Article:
Tuesday, December 5 – 1916
M.R. official and County Cricketer
The death occurred at his residence at Heaton Moor, Manchester, of Mr. Thomas Evans, district goods’ manager of the Midland Railway Company, in his 55th year.
The deceased was born at Stoneyford, Derbyshire, in June, 1852, and entered the service of the Midland Railway at Chesterfield in December, 1866. In July, 1874, he became chief clerk there, and in the following year was transferred to Liverpool as accountant clerk, going up the ladder until in 1889 he became chief clerk.
In April, 1893, he was appointed goods agent at Leicester, and when in January, 1903, the company inaugurated its decentralisation scheme he was made district goods manager for the Leicester district. In Aug., 1906, he was appointed district goods manager at Liverpool, and in January, 1909, was also appointed district goods manager at Manchester, the two districts being then amalgamated.
The deceased had latterly not enjoyed good health, and only as recently as July last was sorely stricken by the death in action of his youngest son, Lieut. James Bonsall Evans. Mr. Evans was the last surviving district goods manager in office of those appointed in the 1903 decentralisation.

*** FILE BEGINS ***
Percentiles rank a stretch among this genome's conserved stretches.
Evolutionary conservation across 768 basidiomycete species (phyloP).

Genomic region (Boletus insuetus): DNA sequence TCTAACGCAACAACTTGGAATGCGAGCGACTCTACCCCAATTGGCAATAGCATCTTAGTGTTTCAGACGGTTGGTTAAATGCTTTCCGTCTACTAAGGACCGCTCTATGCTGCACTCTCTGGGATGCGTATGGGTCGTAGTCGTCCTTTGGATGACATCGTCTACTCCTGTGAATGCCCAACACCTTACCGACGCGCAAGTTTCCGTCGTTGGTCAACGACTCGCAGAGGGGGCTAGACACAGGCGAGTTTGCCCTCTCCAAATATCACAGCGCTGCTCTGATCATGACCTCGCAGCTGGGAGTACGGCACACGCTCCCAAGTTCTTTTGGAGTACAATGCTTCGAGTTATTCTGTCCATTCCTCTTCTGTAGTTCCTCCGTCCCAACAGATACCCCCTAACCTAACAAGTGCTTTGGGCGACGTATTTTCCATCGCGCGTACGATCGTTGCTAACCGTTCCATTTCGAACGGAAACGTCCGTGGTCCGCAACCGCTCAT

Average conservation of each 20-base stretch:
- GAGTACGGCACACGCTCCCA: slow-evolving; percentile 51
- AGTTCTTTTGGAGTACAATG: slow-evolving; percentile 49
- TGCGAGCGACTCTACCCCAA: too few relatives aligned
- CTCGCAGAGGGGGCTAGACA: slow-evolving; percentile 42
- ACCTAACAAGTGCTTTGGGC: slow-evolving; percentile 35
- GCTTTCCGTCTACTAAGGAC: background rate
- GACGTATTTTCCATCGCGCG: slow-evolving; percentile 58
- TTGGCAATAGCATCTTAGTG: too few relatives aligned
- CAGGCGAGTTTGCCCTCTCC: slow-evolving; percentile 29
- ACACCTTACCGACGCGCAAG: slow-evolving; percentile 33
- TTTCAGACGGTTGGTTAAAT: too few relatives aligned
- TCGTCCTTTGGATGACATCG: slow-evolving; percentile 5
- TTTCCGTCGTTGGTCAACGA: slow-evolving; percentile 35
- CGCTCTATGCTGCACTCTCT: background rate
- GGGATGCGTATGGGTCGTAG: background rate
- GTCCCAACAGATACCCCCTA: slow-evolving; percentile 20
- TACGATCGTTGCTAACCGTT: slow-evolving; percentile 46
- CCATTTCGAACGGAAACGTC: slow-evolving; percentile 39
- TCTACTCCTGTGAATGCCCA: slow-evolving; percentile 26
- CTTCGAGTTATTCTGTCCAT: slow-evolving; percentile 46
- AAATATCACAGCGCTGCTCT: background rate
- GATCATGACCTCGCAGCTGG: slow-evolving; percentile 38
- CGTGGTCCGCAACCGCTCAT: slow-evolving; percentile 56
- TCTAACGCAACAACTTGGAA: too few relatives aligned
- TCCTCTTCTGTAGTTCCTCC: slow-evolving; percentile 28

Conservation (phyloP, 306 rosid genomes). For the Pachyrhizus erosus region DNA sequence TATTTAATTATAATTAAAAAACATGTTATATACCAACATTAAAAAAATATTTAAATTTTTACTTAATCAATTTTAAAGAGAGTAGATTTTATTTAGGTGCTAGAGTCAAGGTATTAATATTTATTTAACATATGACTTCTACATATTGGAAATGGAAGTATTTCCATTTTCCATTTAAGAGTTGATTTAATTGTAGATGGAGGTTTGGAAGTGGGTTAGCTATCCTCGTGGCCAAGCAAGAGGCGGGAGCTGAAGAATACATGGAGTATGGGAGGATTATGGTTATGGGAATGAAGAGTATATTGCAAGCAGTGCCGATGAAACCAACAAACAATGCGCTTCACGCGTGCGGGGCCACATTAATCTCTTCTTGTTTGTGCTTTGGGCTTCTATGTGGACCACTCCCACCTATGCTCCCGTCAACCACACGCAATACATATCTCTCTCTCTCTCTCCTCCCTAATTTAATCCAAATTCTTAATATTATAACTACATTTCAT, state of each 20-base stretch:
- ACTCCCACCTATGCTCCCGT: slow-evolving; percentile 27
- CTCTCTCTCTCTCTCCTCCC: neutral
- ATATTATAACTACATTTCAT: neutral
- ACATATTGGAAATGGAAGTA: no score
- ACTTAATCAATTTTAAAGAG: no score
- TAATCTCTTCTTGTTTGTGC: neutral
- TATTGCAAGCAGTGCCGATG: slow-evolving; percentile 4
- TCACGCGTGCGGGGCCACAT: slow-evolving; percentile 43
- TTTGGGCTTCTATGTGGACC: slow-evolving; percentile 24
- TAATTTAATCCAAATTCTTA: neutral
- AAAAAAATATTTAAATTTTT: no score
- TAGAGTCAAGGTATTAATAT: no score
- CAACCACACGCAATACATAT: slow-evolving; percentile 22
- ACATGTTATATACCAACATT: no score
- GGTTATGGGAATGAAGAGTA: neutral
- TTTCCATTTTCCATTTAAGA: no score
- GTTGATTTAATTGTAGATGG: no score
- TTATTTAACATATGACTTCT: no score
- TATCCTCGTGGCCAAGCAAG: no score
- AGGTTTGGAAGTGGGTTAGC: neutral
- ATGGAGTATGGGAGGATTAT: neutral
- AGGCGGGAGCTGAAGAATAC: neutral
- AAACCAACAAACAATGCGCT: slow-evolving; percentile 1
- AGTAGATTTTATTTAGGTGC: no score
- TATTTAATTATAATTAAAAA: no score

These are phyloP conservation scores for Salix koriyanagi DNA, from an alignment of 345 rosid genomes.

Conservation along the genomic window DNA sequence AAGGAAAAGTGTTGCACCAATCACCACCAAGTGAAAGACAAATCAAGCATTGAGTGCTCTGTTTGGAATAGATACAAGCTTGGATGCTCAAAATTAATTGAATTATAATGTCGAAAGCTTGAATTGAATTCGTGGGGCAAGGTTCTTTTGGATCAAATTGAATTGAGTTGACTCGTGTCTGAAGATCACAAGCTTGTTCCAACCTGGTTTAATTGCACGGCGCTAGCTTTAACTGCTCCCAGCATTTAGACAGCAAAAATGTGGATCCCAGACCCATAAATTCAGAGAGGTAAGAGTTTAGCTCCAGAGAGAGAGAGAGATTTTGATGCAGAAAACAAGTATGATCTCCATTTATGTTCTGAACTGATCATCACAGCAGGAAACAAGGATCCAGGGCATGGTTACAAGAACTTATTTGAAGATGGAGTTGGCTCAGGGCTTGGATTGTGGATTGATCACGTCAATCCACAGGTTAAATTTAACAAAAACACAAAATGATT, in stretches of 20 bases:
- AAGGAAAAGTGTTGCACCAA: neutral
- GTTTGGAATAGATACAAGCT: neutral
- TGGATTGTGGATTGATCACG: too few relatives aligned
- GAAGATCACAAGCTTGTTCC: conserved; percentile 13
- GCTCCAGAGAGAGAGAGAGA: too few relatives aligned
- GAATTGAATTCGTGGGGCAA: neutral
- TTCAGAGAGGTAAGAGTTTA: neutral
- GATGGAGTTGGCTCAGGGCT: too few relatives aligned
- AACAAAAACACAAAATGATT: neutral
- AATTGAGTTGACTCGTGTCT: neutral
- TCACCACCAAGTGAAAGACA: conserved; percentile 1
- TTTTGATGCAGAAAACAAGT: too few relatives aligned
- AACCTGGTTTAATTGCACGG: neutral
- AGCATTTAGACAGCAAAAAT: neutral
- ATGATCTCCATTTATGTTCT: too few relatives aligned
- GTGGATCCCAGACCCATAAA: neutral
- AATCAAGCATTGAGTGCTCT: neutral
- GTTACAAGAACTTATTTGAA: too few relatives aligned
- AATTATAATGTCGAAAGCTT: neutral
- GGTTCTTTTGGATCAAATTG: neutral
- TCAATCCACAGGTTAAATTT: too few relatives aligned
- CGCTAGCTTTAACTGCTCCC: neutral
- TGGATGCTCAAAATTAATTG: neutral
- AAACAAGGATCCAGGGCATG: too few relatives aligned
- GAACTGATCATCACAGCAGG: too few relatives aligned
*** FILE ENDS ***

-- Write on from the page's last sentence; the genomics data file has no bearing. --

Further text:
Mr. Evans, like his brother, Mr. Henry Evans, chief goods manager, was, in his early days a well-known figure in the world of sport in the Liverpool and Leicester districts. He played cricket for Everton (the old club), Fairfield, Midland, and Sefton clubs, and also occasionally assisted Garston, of which club he was practically the founder. He belonged to the Everton Football Club from its inception, and on several occasions played full back for them.
Like his brother, Mr. Evans, was an excellent medium paced bowler. He had not command of all the artifices which made his brother so deadly in attack and which, if constantly cultivated, would have given him an assured place amongst the greatest cricketers of all time. He was, however, a very fine cricketer, and proof of his ability was forthcoming on the few occasions on which he found its possible to play for Derbyshire.
Against the M.C.C. at Derby, in 1883 he made 35 out of 121, and secured a couple of wickets in a low-scoring match. He also made 29 and 14 in the same season against Sussex at Derby, and took one wicket. While always taking his share in games it has been written of him that he never neglected his business and often had to forego a pleasure for the sake of duty.
It may be added that Mr. Evan took a great interest in Freemasonry, and was a prominent member of the craft. One of his sons was killed in France during the summer.
(Derby Daily Telegraph, 05-12-1916)